Indicates that there might be a systemic issue; potential predictive failure notice.
An error has occurred and an administrator should research the event.
An error has occurred and the system might be unstable; administrator attention is required immediately.
Log levels from an operator perspective¶
We can think of this from an operator perspective the following ways (Note: we are not specifying operator policy here, just trying to set tone for developers that aren’t familiar with how these messages will be interpreted):
ZOMG! Cluster on FIRE! Call all pagers, wake up everyone. This is an unrecoverable error with a service that has or probably will lead to service death or massive degradation.
Serious issue with cloud: administrator should be notified immediately via email/pager. On call people expected to respond.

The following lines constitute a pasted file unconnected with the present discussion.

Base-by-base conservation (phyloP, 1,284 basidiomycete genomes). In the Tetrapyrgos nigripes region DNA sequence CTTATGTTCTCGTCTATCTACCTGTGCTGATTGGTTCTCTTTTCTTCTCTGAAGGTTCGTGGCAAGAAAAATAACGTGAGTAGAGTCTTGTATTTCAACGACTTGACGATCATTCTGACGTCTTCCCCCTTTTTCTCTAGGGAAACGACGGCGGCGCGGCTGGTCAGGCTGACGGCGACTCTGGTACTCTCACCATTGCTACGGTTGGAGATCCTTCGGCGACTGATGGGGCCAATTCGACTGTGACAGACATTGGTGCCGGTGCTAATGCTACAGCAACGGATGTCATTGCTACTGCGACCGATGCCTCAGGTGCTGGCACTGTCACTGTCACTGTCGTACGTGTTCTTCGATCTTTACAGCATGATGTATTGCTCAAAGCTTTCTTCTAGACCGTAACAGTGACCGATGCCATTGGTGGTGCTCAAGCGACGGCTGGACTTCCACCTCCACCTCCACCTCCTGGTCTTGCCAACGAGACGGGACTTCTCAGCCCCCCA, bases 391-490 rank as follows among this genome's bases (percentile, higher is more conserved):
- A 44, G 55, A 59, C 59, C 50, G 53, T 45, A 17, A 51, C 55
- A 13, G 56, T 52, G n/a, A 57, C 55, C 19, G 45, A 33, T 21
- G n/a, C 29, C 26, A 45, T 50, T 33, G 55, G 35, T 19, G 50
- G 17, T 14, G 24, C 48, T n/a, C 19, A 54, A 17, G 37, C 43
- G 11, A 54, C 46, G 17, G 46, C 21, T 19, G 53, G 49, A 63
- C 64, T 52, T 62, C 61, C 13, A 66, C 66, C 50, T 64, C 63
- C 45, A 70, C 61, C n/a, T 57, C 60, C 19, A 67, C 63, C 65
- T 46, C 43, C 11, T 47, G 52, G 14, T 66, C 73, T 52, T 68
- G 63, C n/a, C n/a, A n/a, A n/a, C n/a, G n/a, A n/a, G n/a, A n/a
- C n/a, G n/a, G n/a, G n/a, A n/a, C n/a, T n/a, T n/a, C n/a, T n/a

Something is not right; should get looked into during the next work week. Administrators should be working through eliminating warnings as part of normal work.
Normal status messages showing measurable units of positive work passing through under normal functioning of the system. Should not be so verbose as to overwhelm real signal with noise. Should not be continuous “I’m alive!” messages. See Log messages at INFO and above should represent a “unit of work” for more details.
Developer logging level. Only enable if you are interested in reading through a ton of additional information about what is going on. See Debugging start / end messages for more details.